Nassau County Legislator Craig Johnson (D-Port Washington) is urging residents to be cautious of a rapidly growing class of identity theft scams on the Internet that defraud individuals and financial institutions. These identity theft scams are commonly known as "phishing" and "pharming" scams.
"Estimated losses from these types of scams are constantly growing and the public's trust in the Internet continues to be undermined," said Legislator Johnson. "By making consumers uncertain about the integrity of the Internet, Phishing threatens to make us all less likely to use the Internet for secure transactions."
"Fraud is opportunistic, and fraud perpetrators are always among the first to appreciate the potential of new technology," said Nassau County Police Commissioner James Lawrence.
Below are some tips that Deputy Presiding Officer Corbin has provided to assist residents in preventing, coping, or fighting back from Phishing and Pharming attacks.
• Watch out for "phishy" e-mails. The most common form of phishing is e-mails pretending to be from a legitimate retailer, bank, organization, or government agency. The sender asks you to "confirm" your personal information for some made-up reason: your account is about to be closed; an order for something has been placed in your name; or your information has been lost because of a computer problem. Another tactic phishers use is to say they're from the fraud departments of well-known companies and ask to verify your information because they suspect you may be a victim of identity theft! In one case, a phisher claimed to be from a state lottery commissioner and requested people's banking information to deposit their "winnings" in their accounts.
• Don't click on links within e-mails that ask for your personal information. Fraudsters use these links to lure people to phony websites that look just like real sites of the company, organization, or agency they're impersonating.
• Beware of "Pharming." In the latest versions of online ID theft, a virus or malicious program is secretly planted in your computer and hijacks your web browser. When you type in the address of a legitimate website, you're taken to a fake copy of the site without realizing it. Any personal information you provide at the phony site, such as your password or account number, can be stolen and fraudulently used.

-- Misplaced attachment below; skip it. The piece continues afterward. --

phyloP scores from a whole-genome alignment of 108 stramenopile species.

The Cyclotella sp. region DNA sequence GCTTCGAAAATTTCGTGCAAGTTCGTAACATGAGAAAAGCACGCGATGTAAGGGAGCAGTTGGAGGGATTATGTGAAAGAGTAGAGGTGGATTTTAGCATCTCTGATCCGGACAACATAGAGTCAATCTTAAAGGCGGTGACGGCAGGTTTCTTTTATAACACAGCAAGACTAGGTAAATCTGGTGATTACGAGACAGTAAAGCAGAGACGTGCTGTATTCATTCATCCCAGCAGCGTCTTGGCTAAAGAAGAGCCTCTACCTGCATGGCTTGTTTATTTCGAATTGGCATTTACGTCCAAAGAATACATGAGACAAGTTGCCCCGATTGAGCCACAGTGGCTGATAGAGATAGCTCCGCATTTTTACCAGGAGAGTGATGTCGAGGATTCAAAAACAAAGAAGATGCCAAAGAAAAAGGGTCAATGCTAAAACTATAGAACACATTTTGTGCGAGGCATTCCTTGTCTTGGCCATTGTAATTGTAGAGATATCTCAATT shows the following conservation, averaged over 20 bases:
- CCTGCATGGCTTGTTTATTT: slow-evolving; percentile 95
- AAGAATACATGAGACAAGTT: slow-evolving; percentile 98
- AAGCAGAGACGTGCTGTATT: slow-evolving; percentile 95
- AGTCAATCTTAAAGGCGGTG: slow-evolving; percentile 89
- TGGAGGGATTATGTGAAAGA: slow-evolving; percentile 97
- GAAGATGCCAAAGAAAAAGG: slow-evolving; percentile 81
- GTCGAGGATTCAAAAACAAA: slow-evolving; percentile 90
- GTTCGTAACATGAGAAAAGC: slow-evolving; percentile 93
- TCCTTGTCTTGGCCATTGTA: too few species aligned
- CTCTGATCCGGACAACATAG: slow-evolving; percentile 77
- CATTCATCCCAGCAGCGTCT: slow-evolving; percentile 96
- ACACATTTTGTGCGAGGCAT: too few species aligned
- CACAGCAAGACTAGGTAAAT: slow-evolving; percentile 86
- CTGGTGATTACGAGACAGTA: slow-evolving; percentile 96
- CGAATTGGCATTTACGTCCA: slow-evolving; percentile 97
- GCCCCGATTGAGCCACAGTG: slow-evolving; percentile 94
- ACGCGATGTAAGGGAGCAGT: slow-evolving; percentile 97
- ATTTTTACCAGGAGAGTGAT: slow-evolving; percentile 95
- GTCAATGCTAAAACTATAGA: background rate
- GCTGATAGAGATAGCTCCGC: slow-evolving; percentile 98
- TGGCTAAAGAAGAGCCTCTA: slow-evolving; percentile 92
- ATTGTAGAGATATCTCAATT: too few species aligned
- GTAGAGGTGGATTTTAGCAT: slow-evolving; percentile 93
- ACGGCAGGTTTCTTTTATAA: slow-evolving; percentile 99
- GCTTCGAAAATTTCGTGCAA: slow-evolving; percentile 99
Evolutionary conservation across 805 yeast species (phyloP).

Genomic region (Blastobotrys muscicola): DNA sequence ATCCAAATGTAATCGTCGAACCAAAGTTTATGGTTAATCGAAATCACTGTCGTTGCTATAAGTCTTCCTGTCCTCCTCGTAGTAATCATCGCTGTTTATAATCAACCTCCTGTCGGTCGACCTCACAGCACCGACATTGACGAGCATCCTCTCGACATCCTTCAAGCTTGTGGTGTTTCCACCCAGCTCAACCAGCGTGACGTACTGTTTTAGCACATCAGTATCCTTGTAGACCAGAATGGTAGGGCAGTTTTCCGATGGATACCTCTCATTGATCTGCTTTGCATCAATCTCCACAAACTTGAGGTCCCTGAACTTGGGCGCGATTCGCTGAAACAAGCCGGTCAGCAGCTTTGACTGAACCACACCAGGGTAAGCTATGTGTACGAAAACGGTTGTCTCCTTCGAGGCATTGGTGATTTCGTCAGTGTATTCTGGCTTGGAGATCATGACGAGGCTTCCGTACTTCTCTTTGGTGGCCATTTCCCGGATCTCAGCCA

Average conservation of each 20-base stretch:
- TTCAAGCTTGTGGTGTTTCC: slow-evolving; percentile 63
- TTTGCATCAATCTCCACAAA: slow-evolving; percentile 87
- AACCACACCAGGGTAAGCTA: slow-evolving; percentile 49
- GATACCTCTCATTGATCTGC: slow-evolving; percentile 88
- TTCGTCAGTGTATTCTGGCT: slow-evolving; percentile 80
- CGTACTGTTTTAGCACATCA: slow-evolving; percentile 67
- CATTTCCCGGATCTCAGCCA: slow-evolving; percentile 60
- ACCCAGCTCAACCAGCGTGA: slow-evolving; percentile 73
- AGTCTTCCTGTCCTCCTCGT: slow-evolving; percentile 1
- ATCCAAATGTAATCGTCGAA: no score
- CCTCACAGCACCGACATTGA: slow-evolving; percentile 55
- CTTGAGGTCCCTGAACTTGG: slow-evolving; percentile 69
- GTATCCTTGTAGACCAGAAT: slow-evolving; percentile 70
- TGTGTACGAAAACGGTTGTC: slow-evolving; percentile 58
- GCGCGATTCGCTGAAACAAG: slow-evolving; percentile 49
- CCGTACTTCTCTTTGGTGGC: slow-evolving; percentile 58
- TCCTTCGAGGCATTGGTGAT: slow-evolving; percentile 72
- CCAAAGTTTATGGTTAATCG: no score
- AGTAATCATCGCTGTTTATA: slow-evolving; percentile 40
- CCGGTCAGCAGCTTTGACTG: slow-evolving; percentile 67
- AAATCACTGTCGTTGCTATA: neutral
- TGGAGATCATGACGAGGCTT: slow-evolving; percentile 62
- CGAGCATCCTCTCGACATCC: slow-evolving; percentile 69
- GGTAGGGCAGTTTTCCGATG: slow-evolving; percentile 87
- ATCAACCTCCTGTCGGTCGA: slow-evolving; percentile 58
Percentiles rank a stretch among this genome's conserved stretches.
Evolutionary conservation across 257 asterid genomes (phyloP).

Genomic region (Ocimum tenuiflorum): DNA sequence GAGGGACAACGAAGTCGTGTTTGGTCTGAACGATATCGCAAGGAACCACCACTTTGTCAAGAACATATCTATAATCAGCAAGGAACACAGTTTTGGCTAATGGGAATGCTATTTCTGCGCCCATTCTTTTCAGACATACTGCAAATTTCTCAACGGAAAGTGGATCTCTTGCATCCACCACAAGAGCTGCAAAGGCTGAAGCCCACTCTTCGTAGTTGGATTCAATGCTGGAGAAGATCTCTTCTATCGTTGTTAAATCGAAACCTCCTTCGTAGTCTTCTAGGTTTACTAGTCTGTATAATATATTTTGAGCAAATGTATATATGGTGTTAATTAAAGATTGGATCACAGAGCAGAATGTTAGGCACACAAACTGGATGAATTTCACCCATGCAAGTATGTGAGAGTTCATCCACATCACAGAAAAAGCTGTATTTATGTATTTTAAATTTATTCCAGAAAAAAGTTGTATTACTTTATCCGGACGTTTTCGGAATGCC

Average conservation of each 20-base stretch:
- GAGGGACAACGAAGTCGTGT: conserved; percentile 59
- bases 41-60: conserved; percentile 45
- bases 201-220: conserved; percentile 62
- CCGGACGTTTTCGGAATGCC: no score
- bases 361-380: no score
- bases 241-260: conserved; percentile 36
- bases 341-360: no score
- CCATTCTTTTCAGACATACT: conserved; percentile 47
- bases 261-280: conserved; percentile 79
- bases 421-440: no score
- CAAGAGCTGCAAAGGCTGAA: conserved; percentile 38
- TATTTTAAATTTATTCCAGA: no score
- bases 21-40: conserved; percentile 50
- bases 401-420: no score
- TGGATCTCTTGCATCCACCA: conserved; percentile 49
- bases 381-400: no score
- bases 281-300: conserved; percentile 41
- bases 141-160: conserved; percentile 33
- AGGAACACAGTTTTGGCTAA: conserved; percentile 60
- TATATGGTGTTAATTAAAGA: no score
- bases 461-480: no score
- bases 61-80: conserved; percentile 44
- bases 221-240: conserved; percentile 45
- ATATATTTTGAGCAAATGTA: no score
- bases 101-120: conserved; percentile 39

• Never enter your personal information in a pop-up screen. Sometimes a phisher will direct you to a real company, organization, or agency's website, but then an unauthorized pop-up screen created by the scammer will prompt you to provide your personal information. If you fill it in, your information will go to the phisher.
• Protect your computer with spam filters, anti-virus and anti-spyware software, and a firewall, and keep them up to date.
• Only open e-mail attachments if you're expecting them and know what they contain.
• If someone contacts you and says you've been a victim of fraud, verify the person's identity before you provide any personal information.
• Job seekers should also be careful. Some phishers target people who list themselves on job search sites. Pretending to be potential employers, they ask for your Social Security number and other personal information.
• Be suspicious if someone contacts you unexpectedly and asks for your personal information.
• Act immediately if you've been hooked by a phisher. If you provided account numbers, PINS, or passwords to a phisher, notify the companies with whom you have the accounts right away.
• Report Phishing, whether you're a victim or not. Tell the company or agency that the phisher was impersonating. You can also report the problem to law enforcement agencies through the national Fraud Information Center/ Internet Fraud Watch, www.fraud.org or 800-876-7060, TDD 202-835-0778. The information you provide helps to stop identity theft.
For more information on Internet identity theft scams contact Legislator Craig Johnson's Office at 571-6211.